Ziegler has spent years working in the physical art world and has curated over 300 exhibitions. She says you get used to what you know – "oh, it's an oil painting. It's an acrylic painting. It's a watercolour" – and then NFTs and this new form of digital art comes along and tears up the rulebook.
“I had that lightbulb moment with what NFT's could do, not just for art, but for every industry you can think of. I was like, 'this is gonna revolutionise the world'. It was just so exciting," she says.
Ziegler explains how many people have perhaps lost focus on what NFTs are and become obsessed with animated GIFs that sell for millions of dollars. This is the initial introduction to NFT art, and if you scratch below the surface of poorly drawn illustrations and discover what NFTs can do, it's an eye-opener.
She tells us: "When you look into what NFT's can do, how the smart contracts work, the relationship that you can have with people globally through the blockchain, you know, the barriers that are lifted.
"It's phenomenal, and it's really going to disrupt every single industry. So I think all the people that are not on board yet, to be honest, they don't have a choice, because it's all going in that direction. And once they realise that they can take ownership of everything they do, from property to what films you want to invest in and watch to what restaurants you want to eat at – everything can be channelled through non-fungible tokens – and that's really exciting.”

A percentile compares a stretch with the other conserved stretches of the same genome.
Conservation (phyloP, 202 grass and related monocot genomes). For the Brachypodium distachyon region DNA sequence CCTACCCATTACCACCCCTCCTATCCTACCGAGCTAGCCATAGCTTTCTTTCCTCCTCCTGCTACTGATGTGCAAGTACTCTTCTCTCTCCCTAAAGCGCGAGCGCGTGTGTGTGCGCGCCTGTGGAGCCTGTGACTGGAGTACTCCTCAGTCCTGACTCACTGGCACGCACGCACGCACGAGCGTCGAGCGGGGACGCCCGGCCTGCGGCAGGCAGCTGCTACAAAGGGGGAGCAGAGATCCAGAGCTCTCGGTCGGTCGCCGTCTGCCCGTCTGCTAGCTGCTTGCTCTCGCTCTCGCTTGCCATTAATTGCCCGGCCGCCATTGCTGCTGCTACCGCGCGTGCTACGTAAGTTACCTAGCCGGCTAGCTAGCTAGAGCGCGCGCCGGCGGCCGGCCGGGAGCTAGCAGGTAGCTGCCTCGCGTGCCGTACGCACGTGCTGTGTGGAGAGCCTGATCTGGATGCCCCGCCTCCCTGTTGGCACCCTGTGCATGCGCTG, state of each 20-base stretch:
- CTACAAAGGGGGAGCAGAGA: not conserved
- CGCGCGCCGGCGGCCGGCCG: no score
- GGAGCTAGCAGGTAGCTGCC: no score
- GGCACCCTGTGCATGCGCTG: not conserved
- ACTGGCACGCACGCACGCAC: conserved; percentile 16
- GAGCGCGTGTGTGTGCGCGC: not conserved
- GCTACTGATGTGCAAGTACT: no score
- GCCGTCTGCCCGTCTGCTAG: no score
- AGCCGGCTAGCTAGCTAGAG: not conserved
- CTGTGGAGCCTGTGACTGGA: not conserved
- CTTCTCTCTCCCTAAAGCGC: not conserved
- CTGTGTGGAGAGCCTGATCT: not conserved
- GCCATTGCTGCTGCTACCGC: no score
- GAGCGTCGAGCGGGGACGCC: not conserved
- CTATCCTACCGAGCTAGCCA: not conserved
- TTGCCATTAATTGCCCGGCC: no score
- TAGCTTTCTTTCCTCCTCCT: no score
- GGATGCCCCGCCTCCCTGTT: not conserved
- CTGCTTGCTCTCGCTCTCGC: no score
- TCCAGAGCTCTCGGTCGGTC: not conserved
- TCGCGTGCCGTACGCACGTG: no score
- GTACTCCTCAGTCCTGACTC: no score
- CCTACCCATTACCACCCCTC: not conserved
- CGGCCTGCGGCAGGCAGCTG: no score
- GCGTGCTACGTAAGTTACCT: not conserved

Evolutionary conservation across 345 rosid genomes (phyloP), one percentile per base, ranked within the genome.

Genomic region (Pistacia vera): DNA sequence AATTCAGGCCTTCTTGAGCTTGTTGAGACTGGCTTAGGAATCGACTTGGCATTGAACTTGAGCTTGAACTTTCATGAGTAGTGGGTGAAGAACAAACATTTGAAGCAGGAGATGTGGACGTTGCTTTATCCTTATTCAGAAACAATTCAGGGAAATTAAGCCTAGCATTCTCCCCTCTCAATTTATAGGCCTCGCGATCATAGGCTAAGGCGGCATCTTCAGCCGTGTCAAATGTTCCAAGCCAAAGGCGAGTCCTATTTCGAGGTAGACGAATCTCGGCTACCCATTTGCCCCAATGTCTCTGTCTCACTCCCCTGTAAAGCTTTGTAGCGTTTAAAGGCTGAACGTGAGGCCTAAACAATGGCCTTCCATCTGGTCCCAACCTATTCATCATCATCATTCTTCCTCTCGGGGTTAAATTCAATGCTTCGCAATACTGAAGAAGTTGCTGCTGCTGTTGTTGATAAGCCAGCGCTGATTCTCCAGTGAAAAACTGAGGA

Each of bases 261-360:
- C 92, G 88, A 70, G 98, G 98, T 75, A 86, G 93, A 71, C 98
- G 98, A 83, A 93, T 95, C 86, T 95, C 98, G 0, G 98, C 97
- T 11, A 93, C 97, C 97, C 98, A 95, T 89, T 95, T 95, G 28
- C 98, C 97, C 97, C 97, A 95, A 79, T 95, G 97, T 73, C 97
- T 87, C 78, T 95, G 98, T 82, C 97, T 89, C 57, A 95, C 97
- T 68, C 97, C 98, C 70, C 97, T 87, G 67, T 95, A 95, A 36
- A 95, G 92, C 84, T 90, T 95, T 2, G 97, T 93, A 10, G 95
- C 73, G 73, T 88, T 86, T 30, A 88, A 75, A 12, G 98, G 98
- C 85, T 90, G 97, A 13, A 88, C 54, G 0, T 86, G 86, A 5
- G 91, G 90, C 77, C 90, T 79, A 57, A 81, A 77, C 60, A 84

Every art medium is covered by NFTs
NFTs for Ziegler are about breaking down barriers, the kind of impediments she's faced in the traditional art world for years. When she attends an NFT event or community event Ziegler says she's struck by the equality in the room.
"Not only is it gender equal but it's also demographic; ethnic backgrounds, sexual orientation, it's it's extremely balanced. The NFT space is really about whoever wants to get into it, there aren't really any barriers other than education and spending time on your computer, which of course might be different for people. But if you have internet access, you are just as accepted as anyone else into this space.”
For Ziegler this level playing field offered by NFTs stretches to financial freedom. Because the art is created on a blockchain it means you can build a collection, put it up, and sell it globally. For women in particular this can be a hugely freeing moment to take control of their finances. It does mean you need to know your NFT crypto, choosing one that fits your art is crucial but it doesn't hold anyone back.
"We've seen story after story of people's lives completely changing," says Ziegler. "Think of just some of the people that bought the first NTFs from some of these major collections, they are selling now for millions, [and] it's common people."
These aren't connected art dealers getting in on Banksy before others knew of him. These are people with lots of money to invest and speculate with. Those who bought NFTs in 2020 and 2021 were fans of technology and digital artists who just loved the idea of what NFTs can do.